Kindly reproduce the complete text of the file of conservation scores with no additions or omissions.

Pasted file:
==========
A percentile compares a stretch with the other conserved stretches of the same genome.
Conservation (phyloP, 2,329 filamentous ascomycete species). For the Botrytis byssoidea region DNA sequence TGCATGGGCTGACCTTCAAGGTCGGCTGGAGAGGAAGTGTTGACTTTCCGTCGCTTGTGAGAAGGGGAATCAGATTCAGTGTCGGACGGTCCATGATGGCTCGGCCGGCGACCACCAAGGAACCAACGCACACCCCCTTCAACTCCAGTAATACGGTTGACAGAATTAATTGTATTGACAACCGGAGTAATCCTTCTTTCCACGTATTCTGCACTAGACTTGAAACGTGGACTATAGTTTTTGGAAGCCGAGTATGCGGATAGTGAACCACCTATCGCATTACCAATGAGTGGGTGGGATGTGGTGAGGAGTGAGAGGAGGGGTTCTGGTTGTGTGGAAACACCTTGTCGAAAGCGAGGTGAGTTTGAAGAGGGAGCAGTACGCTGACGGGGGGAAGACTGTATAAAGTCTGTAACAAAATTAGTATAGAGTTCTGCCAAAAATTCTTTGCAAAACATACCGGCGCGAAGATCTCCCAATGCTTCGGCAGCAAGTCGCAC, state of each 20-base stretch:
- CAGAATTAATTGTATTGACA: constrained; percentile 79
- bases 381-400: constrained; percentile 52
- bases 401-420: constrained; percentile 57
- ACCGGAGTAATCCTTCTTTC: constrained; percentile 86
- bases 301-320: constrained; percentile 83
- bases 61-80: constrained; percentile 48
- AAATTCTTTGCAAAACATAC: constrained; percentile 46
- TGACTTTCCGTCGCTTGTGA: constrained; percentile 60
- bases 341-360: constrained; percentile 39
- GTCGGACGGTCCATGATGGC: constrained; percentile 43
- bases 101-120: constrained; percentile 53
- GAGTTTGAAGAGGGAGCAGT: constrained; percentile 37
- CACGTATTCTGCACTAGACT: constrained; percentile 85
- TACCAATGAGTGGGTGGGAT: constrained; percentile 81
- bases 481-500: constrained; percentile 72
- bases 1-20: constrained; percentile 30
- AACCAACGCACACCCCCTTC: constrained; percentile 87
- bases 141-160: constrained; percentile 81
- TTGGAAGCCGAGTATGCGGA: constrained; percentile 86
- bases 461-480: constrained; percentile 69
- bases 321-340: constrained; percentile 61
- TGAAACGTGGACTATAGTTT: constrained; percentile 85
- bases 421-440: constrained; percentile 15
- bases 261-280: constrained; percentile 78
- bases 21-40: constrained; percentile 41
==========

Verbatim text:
A percentile compares a stretch with the other conserved stretches of the same genome.
Conservation (phyloP, 2,329 filamentous ascomycete species). For the Botrytis byssoidea region DNA sequence TGCATGGGCTGACCTTCAAGGTCGGCTGGAGAGGAAGTGTTGACTTTCCGTCGCTTGTGAGAAGGGGAATCAGATTCAGTGTCGGACGGTCCATGATGGCTCGGCCGGCGACCACCAAGGAACCAACGCACACCCCCTTCAACTCCAGTAATACGGTTGACAGAATTAATTGTATTGACAACCGGAGTAATCCTTCTTTCCACGTATTCTGCACTAGACTTGAAACGTGGACTATAGTTTTTGGAAGCCGAGTATGCGGATAGTGAACCACCTATCGCATTACCAATGAGTGGGTGGGATGTGGTGAGGAGTGAGAGGAGGGGTTCTGGTTGTGTGGAAACACCTTGTCGAAAGCGAGGTGAGTTTGAAGAGGGAGCAGTACGCTGACGGGGGGAAGACTGTATAAAGTCTGTAACAAAATTAGTATAGAGTTCTGCCAAAAATTCTTTGCAAAACATACCGGCGCGAAGATCTCCCAATGCTTCGGCAGCAAGTCGCAC, state of each 20-base stretch:
- CAGAATTAATTGTATTGACA: constrained; percentile 79
- bases 381-400: constrained; percentile 52
- bases 401-420: constrained; percentile 57
- ACCGGAGTAATCCTTCTTTC: constrained; percentile 86
- bases 301-320: constrained; percentile 83
- bases 61-80: constrained; percentile 48
- AAATTCTTTGCAAAACATAC: constrained; percentile 46
- TGACTTTCCGTCGCTTGTGA: constrained; percentile 60
- bases 341-360: constrained; percentile 39
- GTCGGACGGTCCATGATGGC: constrained; percentile 43
- bases 101-120: constrained; percentile 53
- GAGTTTGAAGAGGGAGCAGT: constrained; percentile 37
- CACGTATTCTGCACTAGACT: constrained; percentile 85
- TACCAATGAGTGGGTGGGAT: constrained; percentile 81
- bases 481-500: constrained; percentile 72
- bases 1-20: constrained; percentile 30
- AACCAACGCACACCCCCTTC: constrained; percentile 87
- bases 141-160: constrained; percentile 81
- TTGGAAGCCGAGTATGCGGA: constrained; percentile 86
- bases 461-480: constrained; percentile 69
- bases 321-340: constrained; percentile 61
- TGAAACGTGGACTATAGTTT: constrained; percentile 85
- bases 421-440: constrained; percentile 15
- bases 261-280: constrained; percentile 78
- bases 21-40: constrained; percentile 41